Where Builders Place Their Space

NAHB asked single-family builders how they distribute the finished floor space in their typical new homes. A total of 204 single-family builders across the country answered the questions, which NAHB added to its NAHB/Wells Fargo Housing Market Index survey. Figure 1 below shows the average percent distribution calculated from their answers.

The survey asked about space allocated to ten different types of rooms—plus a great room that could be a combination of several types of spaces—and allowed builders to describe any other areas in their own words. A separate question covered the space devoted to walk-in pantries and closets.

Figure 1

The survey showed that builders always designate one larger bedroom as the master—respondents said they include a master bedroom in 100 percent of homes. And while every new home also contains a kitchen area, this is sometimes combined with other space in a great-room configuration, so only 93 percent reported including a kitchen as a completely separate room. Other rooms included in more than 90 percent of new homes are a master bathroom, additional bedrooms, other bathrooms and a laundry room.

Figure 2 shows these percentages as well as how much space is allocated to each room in small, medium and large homes. The share of new homes built with separate dining rooms, separate family rooms, and walk-in pantries increases regularly as the homes get bigger. The same is not true, however, for a separate living room, great room or other finished space. Entry foyers are present in more than 90 percent of new homes with at least 2,000 square feet, but are slightly more common in these medium-sized homes than in homes with 3,000 or more square feet of space.

Figure 2

The survey shows some irregularity in the great room statistics—not surprising given the variable nature of that space. Sometimes builders reported the same space in the home as both a great room and a separate family room (in which case it is counted as both in Figure 2). But more often builders described great rooms as some combination of family room, living room, dining room and kitchen.

In addition to the average space breakdown, Figure 3 also shows the breakdown for a small home and a large home.

Figure 3

Bedrooms in total account for just under 29 percent of the floor space, irrespective of home size. On a square footage basis, the area covered by bedrooms increases from 468 square feet in the average small home (of about 1,600 square feet) to 1,080 square feet in the average large home (about 3,800 square feet). In smaller homes, the master bedroom takes up a greater share of the floor space. Apparently, this is one area of the home that builders don’t want to sacrifice for affordability.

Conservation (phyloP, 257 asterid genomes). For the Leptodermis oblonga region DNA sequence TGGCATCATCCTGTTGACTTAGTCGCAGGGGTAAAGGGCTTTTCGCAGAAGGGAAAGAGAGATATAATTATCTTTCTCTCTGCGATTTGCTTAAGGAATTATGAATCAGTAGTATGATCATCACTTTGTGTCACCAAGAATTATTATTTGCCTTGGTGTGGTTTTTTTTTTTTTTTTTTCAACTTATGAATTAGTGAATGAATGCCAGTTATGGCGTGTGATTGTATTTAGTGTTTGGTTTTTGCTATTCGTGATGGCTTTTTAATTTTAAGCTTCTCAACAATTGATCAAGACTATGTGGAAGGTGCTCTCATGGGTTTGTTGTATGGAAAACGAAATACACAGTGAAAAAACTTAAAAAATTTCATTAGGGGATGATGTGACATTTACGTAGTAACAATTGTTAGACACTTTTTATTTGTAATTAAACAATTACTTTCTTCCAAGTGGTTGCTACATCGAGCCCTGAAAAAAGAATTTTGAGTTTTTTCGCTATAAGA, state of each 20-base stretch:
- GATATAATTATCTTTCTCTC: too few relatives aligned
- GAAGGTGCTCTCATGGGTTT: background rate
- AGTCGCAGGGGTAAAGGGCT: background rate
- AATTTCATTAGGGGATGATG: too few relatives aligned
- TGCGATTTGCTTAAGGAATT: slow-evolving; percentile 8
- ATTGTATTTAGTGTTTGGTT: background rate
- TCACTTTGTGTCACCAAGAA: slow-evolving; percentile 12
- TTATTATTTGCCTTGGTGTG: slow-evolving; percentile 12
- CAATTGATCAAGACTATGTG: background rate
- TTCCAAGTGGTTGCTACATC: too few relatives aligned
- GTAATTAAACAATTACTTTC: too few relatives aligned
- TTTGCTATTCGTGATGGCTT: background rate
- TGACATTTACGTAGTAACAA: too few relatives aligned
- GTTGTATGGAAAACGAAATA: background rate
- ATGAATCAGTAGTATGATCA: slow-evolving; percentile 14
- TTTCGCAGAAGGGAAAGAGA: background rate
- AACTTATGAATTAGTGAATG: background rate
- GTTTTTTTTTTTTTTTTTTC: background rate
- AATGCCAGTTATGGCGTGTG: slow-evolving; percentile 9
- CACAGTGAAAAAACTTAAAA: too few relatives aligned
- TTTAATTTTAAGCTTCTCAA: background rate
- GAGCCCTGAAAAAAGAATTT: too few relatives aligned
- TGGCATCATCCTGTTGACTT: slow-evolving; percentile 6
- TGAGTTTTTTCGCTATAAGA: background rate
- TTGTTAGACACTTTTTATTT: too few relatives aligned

The percentage of bathroom square footage as a share of the total area is 12.3 percent on average, with more space in a large home, less in a small home. Like bedrooms, the master suite accounts for a greater share of total bathroom space in smaller homes.

The proportion of space used for the laundry room—which is present in the vast majority of homes, irrespective their size—is 3.7 percent and varies only to a minor extent with the size of the home.

The share of space allocated to kitchen and dining rooms declines only modestly with house size. The 195 square foot kitchen accounts for 11.9 percent of the space in the small home, while the 420 square foot kitchen amounts to 11.1 percent of the large home. Similarly, the 126 square foot dining area takes up 7.8 percent of the space in the small home, while the 266 square foot dining room uses 7.0 percent in the large one.

Builders said they use a little more than 11 percent of the home for the family room in all three sizes—the small, medium and large home. The living room, on the other hand, takes up nearly 12 percent of the space in the small home, but only 7.5 percent in the large one. As a result, slightly less space is devoted to the family room than living room in the small home; but in the large home family rooms are more than 50 percent larger than living rooms .


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